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HTTP::Headers cpan:HANENKAMP last updated on 2019-12-02



Tools for working with HTTP message headers


    use HTTP::Headers :standard-names;
    my $headers =;
    $headers.Content-Type = 'text/html';
    $headers.Content-Type.charset = "UTF-8";
    $headers.Content-Length = $content.encode.bytes;

    my $CRLF = "\x0d\x0a";
    print "200 OK$CRLF;
    print $$CRLF));
    print $CRLF;
    print $content;


This module provides convenient tools for working with HTTP headers. An emphasis has been placed on making it easy to use in a way that helps catch errors early. It has also been built for extensibility.


method new

    method new(HTTP::Headers:U: @headers, Bool:D :$quiet = False --> HTTP::Headers:D)
    method new(HTTP::Headers:U: %headers, Bool:D :$quiet = False --> HTTP::Headers:D)
    method new(HTTP::Headers:U: Bool:D :$quiet = False, *@headers, *%headers --> HTTP::Headers:D)

Constructs a new object for working with headers. The `:$quiet` option can be used to suppress all warnings normally generated by this object.

The various `%headers` and `@headers` methods can be used to initialize the object from a list of pairs:

    my $headers =
        ::(Content-Type)   => 'text/html',
        ::(Content-Length) => 42,
        'X-Requested-With' => 'XMLHTTPRequest',

method headers

    multi method headers(HTTP::Headers:D: Pair:D @headers)
    multi method headers(HTTP::Headers:D: %headers)
    multi method headers(HTTP::Headers:D: *@headers, *%headers)

Sets all the headers given as pairs or named parameters.

method header

    multi method header(HTTP::Headers:D: HTTP::Header::Standard::Name $name --> HTTP::Header) is rw
    multi method header(HTTP::Headers:D: Str $name --> HTTP::Header) is rw

This method is writable and allows the use of either the values in the `HTTP::Header::Standard::Name` enumeration or string values. In general, you should not use strings when you can use the enumeration in your code. By using the enumeration, you can discover typos at compile time.

    use HTTP::Headers :standard-names;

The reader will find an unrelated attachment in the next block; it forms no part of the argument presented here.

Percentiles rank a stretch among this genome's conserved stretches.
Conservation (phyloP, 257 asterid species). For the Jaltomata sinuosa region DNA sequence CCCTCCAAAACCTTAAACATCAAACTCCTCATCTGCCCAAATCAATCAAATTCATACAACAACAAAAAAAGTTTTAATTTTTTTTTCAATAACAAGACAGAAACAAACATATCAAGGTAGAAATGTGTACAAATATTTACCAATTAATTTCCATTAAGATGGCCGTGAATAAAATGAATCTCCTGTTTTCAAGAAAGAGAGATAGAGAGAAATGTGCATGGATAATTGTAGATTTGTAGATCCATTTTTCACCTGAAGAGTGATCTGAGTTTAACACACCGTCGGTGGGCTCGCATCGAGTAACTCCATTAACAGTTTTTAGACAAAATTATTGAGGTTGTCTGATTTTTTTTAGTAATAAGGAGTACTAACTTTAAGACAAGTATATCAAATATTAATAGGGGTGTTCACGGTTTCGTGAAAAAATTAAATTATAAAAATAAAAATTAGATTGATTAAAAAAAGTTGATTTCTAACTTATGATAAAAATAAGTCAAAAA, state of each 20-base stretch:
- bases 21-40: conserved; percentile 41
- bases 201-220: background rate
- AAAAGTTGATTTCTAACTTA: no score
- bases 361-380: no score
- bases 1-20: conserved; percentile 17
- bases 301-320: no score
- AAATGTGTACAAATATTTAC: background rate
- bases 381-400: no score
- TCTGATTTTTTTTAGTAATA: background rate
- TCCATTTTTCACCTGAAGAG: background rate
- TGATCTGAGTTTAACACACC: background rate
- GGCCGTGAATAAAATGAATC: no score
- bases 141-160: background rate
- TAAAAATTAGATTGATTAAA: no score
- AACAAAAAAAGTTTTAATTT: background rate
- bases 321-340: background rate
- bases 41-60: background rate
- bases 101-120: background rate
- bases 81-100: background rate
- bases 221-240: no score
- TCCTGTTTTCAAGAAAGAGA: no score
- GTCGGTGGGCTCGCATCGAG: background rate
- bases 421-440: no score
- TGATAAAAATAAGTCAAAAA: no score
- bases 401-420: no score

$headers.header(Content-MIME-Type); # I forgot it's just Content-Type
    # Undeclared name:
    #     Content-MIME-Type used at line 1

The library will remind you of this best practice if you use a string when you could use an enumeration:

    # Calling .header(Content-Type) is preferred to .header("Content-Type") for standard HTTP headers.

If you don't want to see these, you can ask the object or the method to be quiet:

    $headers.header("Content-Type", :quiet);
    # OR during construction
    my $headers =$quiet);

When setting values on a header, you may set either a single or multiples.

    $headers.header(Content-Length) = 42;
    $headers.header(Accept) = "text/html", "text/*", "*/*";
    say $;
    # Accept: text/html
    # Accept: text/*
    # Accept: */*
    # Content-Length: 42

By setting with a comma, you will generate multiple headers.

You may also set headers with [DateTime](DateTime), [Instant](Instant), and [Duration](Duration) objects and it should do the right thing. For example,

    $headers.header(Date)        =;
    $headers.header(Retry-After) =;
    say $;
    # Date: Thu, 14 May 2015 09:48:00 GMT
    # Retry-After: 120

When you read a header, the value returns is a [HTTP::Header](HTTP::Header) object.

    my HTTP::Header $ct = $headers.header(Content-Type);
    my HTTP::Header $xf = $headers.header("X-Foo-Custom");

This object stringifies to the value of the header (with multiple values being joined together using a comma, safe according to RFC). It also provides a bunch of additional tools for working with and manipulating the header. For example:

    $headers.header(Accept).push: "text/css", "text/js";
    $headers.header(Content-Type).charset = "UTF-8";

See [HTTP::Header](HTTP::Header) for details.

method remove-header

    multi method remove-header(HTTP::Header:D: $name --> HTTP::Header)
    multi method remove-header(HTTP::Header:D: *@names --> List)

These method will remove headers from the list. The removed [HTTP::Header](HTTP::Header) object is returned.

method remove-content-headers

    method remove-content-headers(HTTP::Headers:D: --> List)

This method removes all the entity headers:

    Allow Content-Encoding Content-Language Content-Length
    Content-Location Content-MD5 Content-Range Content-Type
    Expires Last-Modified

as well as any that start with "Content-".

method clear

    method clear(HTTP::Headers:D:)

This removes all headers.

method clone

    method clone(HTTP::Headers:D: --> HTTP::Headers:D)

This performs a deep clone of the object.

method sorted-headers

    method sorted-headers(HTTP::Headers:D: --> Seq)

Returns all [HTTP::Header](HTTP::Header) objcts in a sequence sorted by header name.

method list

    method list(HTTP::Headers:D: --> List)

This returns all the headers stored in this object, sorted according to the RFC recommendation (general headers first, then request/response headers, then entity/content headers, and finally custom headers).